As well as being internationally recognised for our research, the English team is friendly and approachable. The course is informed by the latest thinking and you'll learn from people with a real passion for their subject. We'll help you find your feet when you first arrive, and stretch you as you become more confident. We look forward to expanding your interests and helping you to realise your ambitions.

Student academic prizes

At the end of your course, your work could be recognised with a prestigious award. At present four prizes are awarded annually to graduating students (these may vary from year to year):

  • The Michael Klein Prize for the best performance in American texts modules
  • The English Subject Prize
  • The Five Leaves Creative Writing Prize
  • The Eland Books Prize (for Travel Writing).

Excellent placement opportunities

You can opt to take a work placement module in the second half of your second year. Placements will be short and intensive and include an academic assessment or project as part of your degree. The School's Employability Coordinator and placement tutors help source and secure placements relevant to your course or preferred joint honours subject.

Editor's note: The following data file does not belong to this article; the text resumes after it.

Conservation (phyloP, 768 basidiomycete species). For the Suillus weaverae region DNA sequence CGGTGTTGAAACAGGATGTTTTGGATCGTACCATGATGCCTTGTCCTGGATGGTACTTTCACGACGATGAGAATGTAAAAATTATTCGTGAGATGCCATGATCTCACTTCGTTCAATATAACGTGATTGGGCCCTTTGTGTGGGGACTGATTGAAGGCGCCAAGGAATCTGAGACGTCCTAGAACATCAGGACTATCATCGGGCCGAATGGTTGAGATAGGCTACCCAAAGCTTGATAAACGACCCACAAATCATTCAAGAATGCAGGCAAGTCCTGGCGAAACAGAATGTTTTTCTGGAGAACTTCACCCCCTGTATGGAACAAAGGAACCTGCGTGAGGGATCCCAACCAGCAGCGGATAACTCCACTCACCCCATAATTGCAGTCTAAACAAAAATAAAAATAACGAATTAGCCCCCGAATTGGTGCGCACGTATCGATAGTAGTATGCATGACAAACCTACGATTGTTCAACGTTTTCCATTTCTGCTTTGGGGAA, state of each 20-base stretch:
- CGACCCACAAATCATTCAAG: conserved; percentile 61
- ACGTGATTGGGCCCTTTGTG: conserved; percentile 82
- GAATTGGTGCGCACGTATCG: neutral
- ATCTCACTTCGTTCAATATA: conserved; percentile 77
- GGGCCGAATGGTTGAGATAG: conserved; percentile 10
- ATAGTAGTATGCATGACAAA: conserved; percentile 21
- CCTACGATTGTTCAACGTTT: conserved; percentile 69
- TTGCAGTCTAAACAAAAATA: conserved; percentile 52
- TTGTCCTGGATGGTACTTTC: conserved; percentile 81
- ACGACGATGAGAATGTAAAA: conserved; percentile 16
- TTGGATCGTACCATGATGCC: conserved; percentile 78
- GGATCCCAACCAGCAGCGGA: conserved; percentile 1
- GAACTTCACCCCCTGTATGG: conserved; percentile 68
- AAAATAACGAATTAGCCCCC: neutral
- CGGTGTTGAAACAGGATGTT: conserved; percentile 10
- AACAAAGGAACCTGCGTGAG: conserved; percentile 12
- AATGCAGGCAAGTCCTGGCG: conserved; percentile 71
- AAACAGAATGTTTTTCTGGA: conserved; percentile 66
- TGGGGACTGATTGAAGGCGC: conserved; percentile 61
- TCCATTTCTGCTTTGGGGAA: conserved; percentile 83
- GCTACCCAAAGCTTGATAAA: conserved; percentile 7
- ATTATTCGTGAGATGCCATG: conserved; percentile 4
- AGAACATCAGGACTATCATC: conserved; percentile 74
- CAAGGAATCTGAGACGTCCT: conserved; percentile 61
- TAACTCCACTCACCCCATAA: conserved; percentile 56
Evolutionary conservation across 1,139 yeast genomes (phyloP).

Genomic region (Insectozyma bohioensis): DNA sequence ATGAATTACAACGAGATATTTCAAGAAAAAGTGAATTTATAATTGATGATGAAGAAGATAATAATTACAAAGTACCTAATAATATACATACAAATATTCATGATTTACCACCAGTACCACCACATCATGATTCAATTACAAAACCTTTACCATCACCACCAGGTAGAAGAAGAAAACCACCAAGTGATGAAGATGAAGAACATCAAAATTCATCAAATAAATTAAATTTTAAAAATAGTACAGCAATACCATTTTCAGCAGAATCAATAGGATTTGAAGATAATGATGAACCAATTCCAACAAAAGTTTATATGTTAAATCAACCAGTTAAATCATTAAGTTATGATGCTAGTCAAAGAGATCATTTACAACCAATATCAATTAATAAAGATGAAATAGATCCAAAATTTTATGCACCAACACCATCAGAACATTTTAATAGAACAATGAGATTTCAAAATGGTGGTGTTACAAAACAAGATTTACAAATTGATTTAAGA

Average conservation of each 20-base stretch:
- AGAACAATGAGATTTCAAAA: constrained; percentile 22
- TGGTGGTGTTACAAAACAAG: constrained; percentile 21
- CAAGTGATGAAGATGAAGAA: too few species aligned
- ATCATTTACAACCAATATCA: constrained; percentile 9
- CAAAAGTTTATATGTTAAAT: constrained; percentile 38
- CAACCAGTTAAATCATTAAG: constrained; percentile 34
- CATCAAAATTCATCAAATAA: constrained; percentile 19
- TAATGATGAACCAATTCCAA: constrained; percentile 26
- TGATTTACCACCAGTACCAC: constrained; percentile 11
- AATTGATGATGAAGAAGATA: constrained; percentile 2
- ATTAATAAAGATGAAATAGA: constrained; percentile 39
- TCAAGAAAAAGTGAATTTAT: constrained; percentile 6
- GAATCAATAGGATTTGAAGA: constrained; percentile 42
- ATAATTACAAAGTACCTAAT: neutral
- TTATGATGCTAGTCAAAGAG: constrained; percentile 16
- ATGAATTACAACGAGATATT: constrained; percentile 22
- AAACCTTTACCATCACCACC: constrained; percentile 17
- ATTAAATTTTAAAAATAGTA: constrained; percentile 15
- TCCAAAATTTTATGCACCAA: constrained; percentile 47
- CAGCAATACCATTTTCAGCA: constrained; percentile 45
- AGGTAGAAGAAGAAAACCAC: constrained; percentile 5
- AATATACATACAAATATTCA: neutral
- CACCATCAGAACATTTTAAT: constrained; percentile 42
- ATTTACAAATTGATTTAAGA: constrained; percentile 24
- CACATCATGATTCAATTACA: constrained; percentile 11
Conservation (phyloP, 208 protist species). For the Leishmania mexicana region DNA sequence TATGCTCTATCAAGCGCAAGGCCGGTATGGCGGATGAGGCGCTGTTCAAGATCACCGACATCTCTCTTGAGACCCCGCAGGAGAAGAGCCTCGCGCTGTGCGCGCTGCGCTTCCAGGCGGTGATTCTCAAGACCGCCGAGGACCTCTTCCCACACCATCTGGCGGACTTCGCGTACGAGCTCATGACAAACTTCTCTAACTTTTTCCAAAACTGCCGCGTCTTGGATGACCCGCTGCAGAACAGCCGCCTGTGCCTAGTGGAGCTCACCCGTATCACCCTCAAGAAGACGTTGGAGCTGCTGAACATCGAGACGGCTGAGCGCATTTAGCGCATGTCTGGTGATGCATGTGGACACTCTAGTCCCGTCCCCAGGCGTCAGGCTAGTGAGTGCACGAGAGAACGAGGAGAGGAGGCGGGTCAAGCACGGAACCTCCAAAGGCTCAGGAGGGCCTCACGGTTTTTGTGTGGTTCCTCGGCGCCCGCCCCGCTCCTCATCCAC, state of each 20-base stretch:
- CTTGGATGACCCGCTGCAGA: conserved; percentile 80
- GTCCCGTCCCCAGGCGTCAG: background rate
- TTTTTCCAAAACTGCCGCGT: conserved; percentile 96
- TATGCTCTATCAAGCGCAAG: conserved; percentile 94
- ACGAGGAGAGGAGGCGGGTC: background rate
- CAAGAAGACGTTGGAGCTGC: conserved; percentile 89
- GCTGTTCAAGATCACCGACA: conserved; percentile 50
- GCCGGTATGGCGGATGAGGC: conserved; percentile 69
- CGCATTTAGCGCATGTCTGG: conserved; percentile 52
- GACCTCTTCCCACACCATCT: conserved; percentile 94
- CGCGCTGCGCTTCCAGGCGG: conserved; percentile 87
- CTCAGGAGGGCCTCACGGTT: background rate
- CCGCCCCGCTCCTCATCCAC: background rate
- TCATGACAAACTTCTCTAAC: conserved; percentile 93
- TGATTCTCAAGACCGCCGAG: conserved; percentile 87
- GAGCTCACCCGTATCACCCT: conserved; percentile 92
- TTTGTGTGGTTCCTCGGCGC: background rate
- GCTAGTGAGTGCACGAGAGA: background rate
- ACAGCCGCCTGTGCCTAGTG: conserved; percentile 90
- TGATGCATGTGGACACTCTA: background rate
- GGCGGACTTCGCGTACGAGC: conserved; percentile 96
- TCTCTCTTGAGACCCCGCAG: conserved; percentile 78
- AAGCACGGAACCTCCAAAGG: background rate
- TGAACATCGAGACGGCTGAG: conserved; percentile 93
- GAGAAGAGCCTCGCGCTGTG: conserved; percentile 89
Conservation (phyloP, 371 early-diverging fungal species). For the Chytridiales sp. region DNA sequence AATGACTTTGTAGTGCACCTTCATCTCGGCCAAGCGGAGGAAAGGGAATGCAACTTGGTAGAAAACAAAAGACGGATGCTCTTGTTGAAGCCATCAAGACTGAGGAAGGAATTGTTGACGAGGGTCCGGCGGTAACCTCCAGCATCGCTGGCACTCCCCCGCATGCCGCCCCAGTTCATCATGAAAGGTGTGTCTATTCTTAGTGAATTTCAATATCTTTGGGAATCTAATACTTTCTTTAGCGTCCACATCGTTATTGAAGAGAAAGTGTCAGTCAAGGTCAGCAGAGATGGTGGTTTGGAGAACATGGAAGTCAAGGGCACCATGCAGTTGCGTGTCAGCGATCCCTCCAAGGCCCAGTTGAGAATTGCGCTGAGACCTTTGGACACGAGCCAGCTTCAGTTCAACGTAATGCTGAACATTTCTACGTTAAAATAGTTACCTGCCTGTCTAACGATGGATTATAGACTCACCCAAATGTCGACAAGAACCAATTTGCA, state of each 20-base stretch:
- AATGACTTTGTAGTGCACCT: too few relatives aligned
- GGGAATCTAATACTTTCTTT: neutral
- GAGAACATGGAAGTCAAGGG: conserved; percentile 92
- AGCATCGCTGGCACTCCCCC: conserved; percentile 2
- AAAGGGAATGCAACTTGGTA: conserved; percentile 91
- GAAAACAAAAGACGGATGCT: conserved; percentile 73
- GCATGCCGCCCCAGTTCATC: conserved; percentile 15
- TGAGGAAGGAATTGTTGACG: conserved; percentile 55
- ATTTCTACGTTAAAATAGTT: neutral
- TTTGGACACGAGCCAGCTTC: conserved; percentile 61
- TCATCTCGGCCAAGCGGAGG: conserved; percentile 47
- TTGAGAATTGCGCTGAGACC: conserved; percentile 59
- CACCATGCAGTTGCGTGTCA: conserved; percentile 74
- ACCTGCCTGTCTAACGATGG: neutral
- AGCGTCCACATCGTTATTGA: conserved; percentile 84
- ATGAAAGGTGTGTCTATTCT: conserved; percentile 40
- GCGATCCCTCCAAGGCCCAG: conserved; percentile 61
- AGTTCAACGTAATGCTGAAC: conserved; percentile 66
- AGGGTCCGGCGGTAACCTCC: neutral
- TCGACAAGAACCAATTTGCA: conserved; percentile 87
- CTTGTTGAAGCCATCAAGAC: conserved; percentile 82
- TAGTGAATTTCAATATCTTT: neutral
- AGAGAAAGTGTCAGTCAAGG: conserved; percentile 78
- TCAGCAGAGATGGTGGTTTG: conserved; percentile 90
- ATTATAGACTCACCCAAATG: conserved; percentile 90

Your placement will give you the experience you need to boost your CV. It will also help you with future career choices.

More student opportunities

International exchange

You’ll also have the option to take part in an international exchange at a partner university. Or you could source work placements abroad. These options will enable you to gain impressive international experience, and broaden your perspective and career ambitions.

You’ll experience other cultures, travel the globe and open your eyes to a world of opportunities. Our exchange partnership with a number of international universities enables you to live and study in another country in your second year.

Watch our video to find out more.

Learn a new language

Alongside your study you also have the opportunity to learn a new language. The University Language Programme (ULP) is available to all students and gives you the option of learning a totally new language or improving the skills you already have.

Learning a new language can:

  • enhance your communication skills
  • enrich your experience when travelling abroad
  • boost your career prospects.

Find out more about the University Language Programme.

My Inkspiration

Here at NTU, we're enthusiastic about the English subject and wish to express a similar enthusiasm to our students. It's much more than a job: it really matters to us that you are inspired, passionate, challenged and motivated by your studies. Here, we talk about the authors who have inspired us and instilled in us a passion for the subject that we teach.



Questions about fees?

Contact our Student Centre on:

http://studiawanglii.pl/article/8_finanse

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http://studiawanglii.pl/article/10_rekrutacja